Stephen Ross ignited a political wildfire when he hosted a ritzy Hamptons fundraiser for President Donald Trump last month that raked in millions. And the Related Companies chair is still feeling the heat — even at his Hudson Yards megadevelopment.
Critics of the Trump administration, outraged over the president’s rhetoric on immigration, quickly denounced Ross and two of his company’s most visible brands: Equinox and SoulCycle. That backlash came swiftly for the 79-year-old real estate billionaire. With members threatening to boycott both gyms, the heads of those companies (and others backed by Ross) have sought to distance themselves from the Related boss and Miami Dolphins owner.
“We believe in tolerance and equality, and will always stay true to those values,” the CEOs of Equinox and SoulCycle wrote in a public joint statement in August. “Mr. Ross is a passive investor and is not involved in the management of either business.”
In his own statement, Ross said his reason for engaging in politics was rooted in a “deep concern for creating jobs.” And he described himself as an “outspoken champion of racial equality, inclusion, diversity, public education and environmental sustainability.”
But as the Aug. 9 event attracted the likes of Trump buddies Richard LeFrak, Steve Witkoff and Steve Roth, among others inside and outside of real estate, the backlash spread to other brands, people and projects backed by Ross and Related.
The national development firm owns a diverse portfolio that includes fund management and specialty businesses ranging from high-end gyms to curtain wall manufacturing. Ross has also backed dozens of companies including Momofuku and Milk Bar through RSE Ventures, a private venture capital firm he co-founded in 2012. And through Vayner/RSE, a partnership with Gary Vaynerchuk, the developer has invested in a multitude of other brands.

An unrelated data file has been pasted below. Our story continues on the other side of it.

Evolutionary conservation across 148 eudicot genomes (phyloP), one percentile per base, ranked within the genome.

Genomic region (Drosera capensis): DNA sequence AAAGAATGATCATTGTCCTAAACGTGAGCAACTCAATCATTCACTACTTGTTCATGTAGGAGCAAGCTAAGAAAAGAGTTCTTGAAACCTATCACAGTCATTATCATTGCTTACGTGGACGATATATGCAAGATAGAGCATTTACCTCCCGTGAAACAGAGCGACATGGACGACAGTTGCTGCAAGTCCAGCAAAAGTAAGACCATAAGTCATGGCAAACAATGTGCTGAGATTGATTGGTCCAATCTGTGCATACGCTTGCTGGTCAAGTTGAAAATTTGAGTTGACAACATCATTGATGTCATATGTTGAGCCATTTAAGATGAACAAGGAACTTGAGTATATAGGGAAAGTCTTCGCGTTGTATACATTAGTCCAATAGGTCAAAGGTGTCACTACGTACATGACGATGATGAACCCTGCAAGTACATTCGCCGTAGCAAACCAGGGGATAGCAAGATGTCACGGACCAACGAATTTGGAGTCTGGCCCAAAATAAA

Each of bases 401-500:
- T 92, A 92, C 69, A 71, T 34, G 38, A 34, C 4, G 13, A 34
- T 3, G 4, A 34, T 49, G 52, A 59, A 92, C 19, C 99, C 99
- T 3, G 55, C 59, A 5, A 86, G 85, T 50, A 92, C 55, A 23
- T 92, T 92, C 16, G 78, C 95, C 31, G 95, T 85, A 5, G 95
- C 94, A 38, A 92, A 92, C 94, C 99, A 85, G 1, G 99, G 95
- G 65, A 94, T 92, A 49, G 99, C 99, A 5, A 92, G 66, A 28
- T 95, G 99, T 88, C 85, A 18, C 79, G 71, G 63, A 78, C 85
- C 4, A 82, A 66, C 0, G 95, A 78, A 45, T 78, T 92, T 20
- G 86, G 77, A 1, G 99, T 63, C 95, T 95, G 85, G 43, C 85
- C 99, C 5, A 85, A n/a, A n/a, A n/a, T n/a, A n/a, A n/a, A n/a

Here is a rundown of Ross and Related’s business interests.
The total value of assets that Related owns or has under development, including the $25 billion, 28-acre Hudson Yards on Manhattan’s Far West Side. The company is also working on a proposed $7 billion, 62-acre megaproject along the Chicago River known as The 78.
Through RSE, Ross has backed a network of startups focused on hospitality, entertainment and sports. He bet $19.5 million on &pizza, a chain started in Washington, D.C., and made a $20 million investment in the Australian coffee chain Bluestone Lane to help it expand.
Ross’ net worth as of August 2019, according to Forbes. The Related boss owns several apartments within his company’s new developments, including penthouses at the Time Warner Center and 35 Hudson Yards and a fifth-floor condo at 70 Vestry in Tribeca.
The amount Ross paid for his Time Warner Center penthouse, which he took as a “distribution” from Related’s partners on the glitzy mixed-use development in 2006. Ross listed the penthouse for $75 million in July — making it one of the most expensive properties for sale in the city.
The year Ross founded Related with a $10,000 loan from his mother and a focus on affordable housing in New York City. Related has since grown to employ more than 3,000 people, including its CEO, Jeff Blau, with offices around the world.
What it cost to attend the Trump fundraiser hosted at Ross’ Sandcastle estate in the Hamptons. A private meeting with the president cost $250,000, according to the Guardian. Ross’ fundraiser, and a second hosted the same weekend by developer Joe Farrell, reportedly raised about $13 million.
The Detroit native is among the biggest donors to the University of Michigan, where he received an accounting degree in 1962. In 2004, Ross donated $100 million to the university’s business school, now named the Stephen M. Ross School of Business.
The amount of time Ross and Trump have known each other, according to a statement in which Ross tried to defuse the PR nightmare. “While we agree on some issues, we strongly disagree on many others and I have never been bashful about expressing my opinions,” he said.